The European Union(EU) parliament has moved resolutions on the Citizenship Amendment Act and the clampdown on Jammu and Kashmir. India is hence facing a major diplomatic backlash ahead of Prime Minister Narendra Modi’s visit to Brussels for the India-EU summit in March.
Six resolutions on both issues have been moved by 626 out of 751 members of the European Union Parliament. This included six groups of parliamentarians, European People’s Party(Christian Democrats) with 182 members, the Progressive Alliance of Socialists and Democrats with 154 members, the Renew Europe Group with 108 members, Greens/European Free Alliance with 75 members, Conservatives and reformists with 66 members and European United Left and Nordic Green Left with 41 members.
Their greatest concern is that of a formation of a controversial citizenship law which might create the largest statelessness crisis in the world. More than 150 lawmakers had previously demanded that during any trade agreement with India, the EU insist on a strong human rights clause with effective implementation and suspension mechanism.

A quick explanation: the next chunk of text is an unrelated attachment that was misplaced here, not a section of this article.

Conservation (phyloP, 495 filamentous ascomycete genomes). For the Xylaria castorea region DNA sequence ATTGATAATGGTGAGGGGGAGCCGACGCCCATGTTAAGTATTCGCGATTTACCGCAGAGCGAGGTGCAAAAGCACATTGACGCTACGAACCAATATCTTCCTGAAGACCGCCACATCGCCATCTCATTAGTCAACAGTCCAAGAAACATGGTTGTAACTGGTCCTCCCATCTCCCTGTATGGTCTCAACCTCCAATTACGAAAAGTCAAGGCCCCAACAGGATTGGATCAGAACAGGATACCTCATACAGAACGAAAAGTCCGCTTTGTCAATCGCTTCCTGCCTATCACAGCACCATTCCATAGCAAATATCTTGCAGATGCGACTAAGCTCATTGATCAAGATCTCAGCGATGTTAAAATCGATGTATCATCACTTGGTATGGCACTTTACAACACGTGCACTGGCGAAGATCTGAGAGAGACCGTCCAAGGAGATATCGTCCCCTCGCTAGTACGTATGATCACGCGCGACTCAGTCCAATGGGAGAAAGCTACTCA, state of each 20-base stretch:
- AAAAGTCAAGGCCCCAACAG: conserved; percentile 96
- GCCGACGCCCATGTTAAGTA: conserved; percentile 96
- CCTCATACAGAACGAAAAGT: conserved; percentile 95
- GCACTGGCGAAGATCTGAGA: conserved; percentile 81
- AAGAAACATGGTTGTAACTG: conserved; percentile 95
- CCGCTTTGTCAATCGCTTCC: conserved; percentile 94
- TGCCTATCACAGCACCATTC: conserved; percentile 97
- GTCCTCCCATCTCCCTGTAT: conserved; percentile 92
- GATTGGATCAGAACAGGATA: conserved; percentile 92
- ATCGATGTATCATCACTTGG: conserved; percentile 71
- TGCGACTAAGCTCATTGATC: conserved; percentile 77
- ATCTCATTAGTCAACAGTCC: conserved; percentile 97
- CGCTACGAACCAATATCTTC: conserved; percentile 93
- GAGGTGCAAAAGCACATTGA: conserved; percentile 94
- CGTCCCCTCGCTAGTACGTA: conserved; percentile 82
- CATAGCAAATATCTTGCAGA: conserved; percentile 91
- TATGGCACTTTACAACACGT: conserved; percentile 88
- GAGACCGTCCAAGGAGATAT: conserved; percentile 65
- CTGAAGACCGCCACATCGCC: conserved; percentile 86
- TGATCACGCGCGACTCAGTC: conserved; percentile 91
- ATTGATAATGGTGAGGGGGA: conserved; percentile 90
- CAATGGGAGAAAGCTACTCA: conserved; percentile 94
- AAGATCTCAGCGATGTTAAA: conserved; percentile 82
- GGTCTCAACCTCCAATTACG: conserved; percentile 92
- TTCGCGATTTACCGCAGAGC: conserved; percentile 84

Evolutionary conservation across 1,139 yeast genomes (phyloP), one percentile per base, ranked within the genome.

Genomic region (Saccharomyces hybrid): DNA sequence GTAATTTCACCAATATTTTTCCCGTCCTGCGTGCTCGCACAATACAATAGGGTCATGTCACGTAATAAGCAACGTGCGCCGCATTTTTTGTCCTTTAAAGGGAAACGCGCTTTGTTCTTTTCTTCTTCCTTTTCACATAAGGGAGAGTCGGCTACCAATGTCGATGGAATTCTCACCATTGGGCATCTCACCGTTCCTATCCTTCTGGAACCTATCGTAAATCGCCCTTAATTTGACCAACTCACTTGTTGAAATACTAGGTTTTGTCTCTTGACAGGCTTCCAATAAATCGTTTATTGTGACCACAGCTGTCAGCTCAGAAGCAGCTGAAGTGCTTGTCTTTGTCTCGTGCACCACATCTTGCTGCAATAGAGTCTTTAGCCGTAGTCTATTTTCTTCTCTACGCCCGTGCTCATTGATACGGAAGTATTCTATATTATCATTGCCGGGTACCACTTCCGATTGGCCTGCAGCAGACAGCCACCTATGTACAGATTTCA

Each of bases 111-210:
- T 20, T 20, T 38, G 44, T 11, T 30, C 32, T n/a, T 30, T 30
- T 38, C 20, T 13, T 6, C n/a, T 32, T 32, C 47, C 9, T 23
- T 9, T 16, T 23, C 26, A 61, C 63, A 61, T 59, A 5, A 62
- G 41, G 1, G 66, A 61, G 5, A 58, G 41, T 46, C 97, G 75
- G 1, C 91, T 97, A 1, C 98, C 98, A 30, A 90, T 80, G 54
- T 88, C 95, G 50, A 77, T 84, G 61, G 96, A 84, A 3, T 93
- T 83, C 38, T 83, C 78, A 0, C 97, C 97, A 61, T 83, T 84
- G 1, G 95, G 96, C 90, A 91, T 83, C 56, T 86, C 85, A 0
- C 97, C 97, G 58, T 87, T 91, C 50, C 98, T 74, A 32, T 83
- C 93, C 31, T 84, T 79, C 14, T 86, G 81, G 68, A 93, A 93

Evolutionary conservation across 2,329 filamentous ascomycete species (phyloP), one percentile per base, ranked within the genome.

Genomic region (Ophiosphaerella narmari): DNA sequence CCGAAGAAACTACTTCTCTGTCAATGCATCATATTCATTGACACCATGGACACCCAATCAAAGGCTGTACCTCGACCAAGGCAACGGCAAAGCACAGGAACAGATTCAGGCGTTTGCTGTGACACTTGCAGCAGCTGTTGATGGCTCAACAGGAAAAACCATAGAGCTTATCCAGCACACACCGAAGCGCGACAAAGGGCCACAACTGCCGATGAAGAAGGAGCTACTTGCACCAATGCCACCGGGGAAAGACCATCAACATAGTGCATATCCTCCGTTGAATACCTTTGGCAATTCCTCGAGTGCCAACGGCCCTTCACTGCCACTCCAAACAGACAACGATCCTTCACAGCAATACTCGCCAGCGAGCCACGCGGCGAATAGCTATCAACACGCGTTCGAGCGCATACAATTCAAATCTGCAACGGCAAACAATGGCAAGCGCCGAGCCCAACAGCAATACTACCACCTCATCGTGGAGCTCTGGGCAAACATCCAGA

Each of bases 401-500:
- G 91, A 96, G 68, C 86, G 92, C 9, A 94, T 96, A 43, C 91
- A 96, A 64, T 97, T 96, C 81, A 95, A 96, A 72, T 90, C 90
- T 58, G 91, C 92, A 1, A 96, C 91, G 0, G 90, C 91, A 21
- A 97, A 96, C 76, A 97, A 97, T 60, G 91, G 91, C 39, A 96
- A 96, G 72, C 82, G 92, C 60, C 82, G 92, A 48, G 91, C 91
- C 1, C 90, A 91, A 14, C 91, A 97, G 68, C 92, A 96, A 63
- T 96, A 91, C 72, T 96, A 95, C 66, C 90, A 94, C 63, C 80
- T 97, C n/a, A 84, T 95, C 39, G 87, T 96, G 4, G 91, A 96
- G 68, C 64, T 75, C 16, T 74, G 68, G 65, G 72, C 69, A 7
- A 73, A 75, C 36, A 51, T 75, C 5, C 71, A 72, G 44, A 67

The resolution passed made reference to the Charter of the United Nations, Article 15 of the Universal Declaration of Human Rights and the India-EU Strategic Partnership Joint Action Plan signed in November 2005 along with the EU-India Thematic Dialogue on Human Rights. Many critics considered PM Modi’s visit as just a PR stunt. The EU was invited earlier last month for a visit to Jammu and Kashmir that was organised for foreign diplomats. Bur the EU skipped it as they did not want a guided tour of the region.
The government responded to this saying that the CAA was not discriminating against any religion stating that the European societies have also done the same before. It was further said that the matter of the CAA is a completely internal matter to India and has been adopted by following the necessary process and democratic means after a well-known parliamentarian debate in both houses which was publicly broadcasted.
In addition to that the government expressed that being fellow democracies, the EU parliament would not take such an action that would question the rights of democratically elected legislatures.